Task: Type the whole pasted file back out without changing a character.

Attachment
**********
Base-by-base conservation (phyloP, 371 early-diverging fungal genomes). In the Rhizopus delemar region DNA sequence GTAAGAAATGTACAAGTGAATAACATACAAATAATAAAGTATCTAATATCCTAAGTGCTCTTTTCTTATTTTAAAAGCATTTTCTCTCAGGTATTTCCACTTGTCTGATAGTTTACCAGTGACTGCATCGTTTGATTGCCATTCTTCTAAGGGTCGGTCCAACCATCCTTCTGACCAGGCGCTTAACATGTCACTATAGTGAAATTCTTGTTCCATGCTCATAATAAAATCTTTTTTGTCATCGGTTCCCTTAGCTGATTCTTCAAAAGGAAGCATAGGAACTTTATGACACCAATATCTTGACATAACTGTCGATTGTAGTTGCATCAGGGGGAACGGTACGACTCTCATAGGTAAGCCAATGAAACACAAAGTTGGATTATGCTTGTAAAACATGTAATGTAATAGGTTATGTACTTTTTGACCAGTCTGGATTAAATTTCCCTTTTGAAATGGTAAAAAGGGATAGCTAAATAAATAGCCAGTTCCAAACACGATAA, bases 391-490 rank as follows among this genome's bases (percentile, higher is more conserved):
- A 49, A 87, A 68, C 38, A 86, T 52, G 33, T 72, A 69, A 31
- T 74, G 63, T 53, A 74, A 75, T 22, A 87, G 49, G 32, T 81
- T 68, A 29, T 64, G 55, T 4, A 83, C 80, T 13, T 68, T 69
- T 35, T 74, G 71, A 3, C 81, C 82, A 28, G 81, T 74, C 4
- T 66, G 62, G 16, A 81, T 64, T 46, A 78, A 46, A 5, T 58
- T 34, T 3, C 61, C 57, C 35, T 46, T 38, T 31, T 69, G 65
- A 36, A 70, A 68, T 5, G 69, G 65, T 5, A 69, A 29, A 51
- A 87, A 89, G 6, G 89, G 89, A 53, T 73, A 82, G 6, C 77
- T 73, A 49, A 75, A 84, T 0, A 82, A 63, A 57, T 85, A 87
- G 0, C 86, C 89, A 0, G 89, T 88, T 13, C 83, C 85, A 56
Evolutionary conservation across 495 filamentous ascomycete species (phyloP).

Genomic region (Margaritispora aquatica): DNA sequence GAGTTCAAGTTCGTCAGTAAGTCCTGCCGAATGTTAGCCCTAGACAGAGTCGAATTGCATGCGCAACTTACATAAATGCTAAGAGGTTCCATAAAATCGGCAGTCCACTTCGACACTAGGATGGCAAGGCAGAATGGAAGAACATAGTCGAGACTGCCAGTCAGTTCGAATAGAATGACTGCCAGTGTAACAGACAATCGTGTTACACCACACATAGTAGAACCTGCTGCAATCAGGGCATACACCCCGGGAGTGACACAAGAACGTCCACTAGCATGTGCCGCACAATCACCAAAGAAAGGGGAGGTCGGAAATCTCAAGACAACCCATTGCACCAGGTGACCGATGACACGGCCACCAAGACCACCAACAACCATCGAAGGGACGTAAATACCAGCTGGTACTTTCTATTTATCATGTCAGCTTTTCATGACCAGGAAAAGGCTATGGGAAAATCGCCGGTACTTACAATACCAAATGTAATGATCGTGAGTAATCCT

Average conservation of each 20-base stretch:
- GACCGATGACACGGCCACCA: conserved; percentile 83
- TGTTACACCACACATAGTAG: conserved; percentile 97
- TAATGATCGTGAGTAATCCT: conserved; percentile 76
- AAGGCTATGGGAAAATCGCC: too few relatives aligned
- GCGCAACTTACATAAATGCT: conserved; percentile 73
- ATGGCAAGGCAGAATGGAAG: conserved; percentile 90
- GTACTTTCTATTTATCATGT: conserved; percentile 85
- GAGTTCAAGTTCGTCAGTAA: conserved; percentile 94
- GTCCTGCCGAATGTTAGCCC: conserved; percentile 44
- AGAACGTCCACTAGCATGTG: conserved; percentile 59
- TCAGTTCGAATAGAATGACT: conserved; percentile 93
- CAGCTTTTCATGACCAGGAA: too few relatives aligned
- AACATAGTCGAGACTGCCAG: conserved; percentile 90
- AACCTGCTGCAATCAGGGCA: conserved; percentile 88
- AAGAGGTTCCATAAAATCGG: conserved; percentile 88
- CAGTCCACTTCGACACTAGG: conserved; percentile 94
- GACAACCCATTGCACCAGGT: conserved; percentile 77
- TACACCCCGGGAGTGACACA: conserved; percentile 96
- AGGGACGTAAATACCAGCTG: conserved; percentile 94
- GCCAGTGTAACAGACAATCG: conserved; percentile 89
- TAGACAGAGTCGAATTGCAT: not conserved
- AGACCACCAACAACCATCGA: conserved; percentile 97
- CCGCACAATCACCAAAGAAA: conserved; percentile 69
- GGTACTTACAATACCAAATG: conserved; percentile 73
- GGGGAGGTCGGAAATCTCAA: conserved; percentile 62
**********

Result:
Base-by-base conservation (phyloP, 371 early-diverging fungal genomes). In the Rhizopus delemar region DNA sequence GTAAGAAATGTACAAGTGAATAACATACAAATAATAAAGTATCTAATATCCTAAGTGCTCTTTTCTTATTTTAAAAGCATTTTCTCTCAGGTATTTCCACTTGTCTGATAGTTTACCAGTGACTGCATCGTTTGATTGCCATTCTTCTAAGGGTCGGTCCAACCATCCTTCTGACCAGGCGCTTAACATGTCACTATAGTGAAATTCTTGTTCCATGCTCATAATAAAATCTTTTTTGTCATCGGTTCCCTTAGCTGATTCTTCAAAAGGAAGCATAGGAACTTTATGACACCAATATCTTGACATAACTGTCGATTGTAGTTGCATCAGGGGGAACGGTACGACTCTCATAGGTAAGCCAATGAAACACAAAGTTGGATTATGCTTGTAAAACATGTAATGTAATAGGTTATGTACTTTTTGACCAGTCTGGATTAAATTTCCCTTTTGAAATGGTAAAAAGGGATAGCTAAATAAATAGCCAGTTCCAAACACGATAA, bases 391-490 rank as follows among this genome's bases (percentile, higher is more conserved):
- A 49, A 87, A 68, C 38, A 86, T 52, G 33, T 72, A 69, A 31
- T 74, G 63, T 53, A 74, A 75, T 22, A 87, G 49, G 32, T 81
- T 68, A 29, T 64, G 55, T 4, A 83, C 80, T 13, T 68, T 69
- T 35, T 74, G 71, A 3, C 81, C 82, A 28, G 81, T 74, C 4
- T 66, G 62, G 16, A 81, T 64, T 46, A 78, A 46, A 5, T 58
- T 34, T 3, C 61, C 57, C 35, T 46, T 38, T 31, T 69, G 65
- A 36, A 70, A 68, T 5, G 69, G 65, T 5, A 69, A 29, A 51
- A 87, A 89, G 6, G 89, G 89, A 53, T 73, A 82, G 6, C 77
- T 73, A 49, A 75, A 84, T 0, A 82, A 63, A 57, T 85, A 87
- G 0, C 86, C 89, A 0, G 89, T 88, T 13, C 83, C 85, A 56
Evolutionary conservation across 495 filamentous ascomycete species (phyloP).

Genomic region (Margaritispora aquatica): DNA sequence GAGTTCAAGTTCGTCAGTAAGTCCTGCCGAATGTTAGCCCTAGACAGAGTCGAATTGCATGCGCAACTTACATAAATGCTAAGAGGTTCCATAAAATCGGCAGTCCACTTCGACACTAGGATGGCAAGGCAGAATGGAAGAACATAGTCGAGACTGCCAGTCAGTTCGAATAGAATGACTGCCAGTGTAACAGACAATCGTGTTACACCACACATAGTAGAACCTGCTGCAATCAGGGCATACACCCCGGGAGTGACACAAGAACGTCCACTAGCATGTGCCGCACAATCACCAAAGAAAGGGGAGGTCGGAAATCTCAAGACAACCCATTGCACCAGGTGACCGATGACACGGCCACCAAGACCACCAACAACCATCGAAGGGACGTAAATACCAGCTGGTACTTTCTATTTATCATGTCAGCTTTTCATGACCAGGAAAAGGCTATGGGAAAATCGCCGGTACTTACAATACCAAATGTAATGATCGTGAGTAATCCT

Average conservation of each 20-base stretch:
- GACCGATGACACGGCCACCA: conserved; percentile 83
- TGTTACACCACACATAGTAG: conserved; percentile 97
- TAATGATCGTGAGTAATCCT: conserved; percentile 76
- AAGGCTATGGGAAAATCGCC: too few relatives aligned
- GCGCAACTTACATAAATGCT: conserved; percentile 73
- ATGGCAAGGCAGAATGGAAG: conserved; percentile 90
- GTACTTTCTATTTATCATGT: conserved; percentile 85
- GAGTTCAAGTTCGTCAGTAA: conserved; percentile 94
- GTCCTGCCGAATGTTAGCCC: conserved; percentile 44
- AGAACGTCCACTAGCATGTG: conserved; percentile 59
- TCAGTTCGAATAGAATGACT: conserved; percentile 93
- CAGCTTTTCATGACCAGGAA: too few relatives aligned
- AACATAGTCGAGACTGCCAG: conserved; percentile 90
- AACCTGCTGCAATCAGGGCA: conserved; percentile 88
- AAGAGGTTCCATAAAATCGG: conserved; percentile 88
- CAGTCCACTTCGACACTAGG: conserved; percentile 94
- GACAACCCATTGCACCAGGT: conserved; percentile 77
- TACACCCCGGGAGTGACACA: conserved; percentile 96
- AGGGACGTAAATACCAGCTG: conserved; percentile 94
- GCCAGTGTAACAGACAATCG: conserved; percentile 89
- TAGACAGAGTCGAATTGCAT: not conserved
- AGACCACCAACAACCATCGA: conserved; percentile 97
- CCGCACAATCACCAAAGAAA: conserved; percentile 69
- GGTACTTACAATACCAAATG: conserved; percentile 73
- GGGGAGGTCGGAAATCTCAA: conserved; percentile 62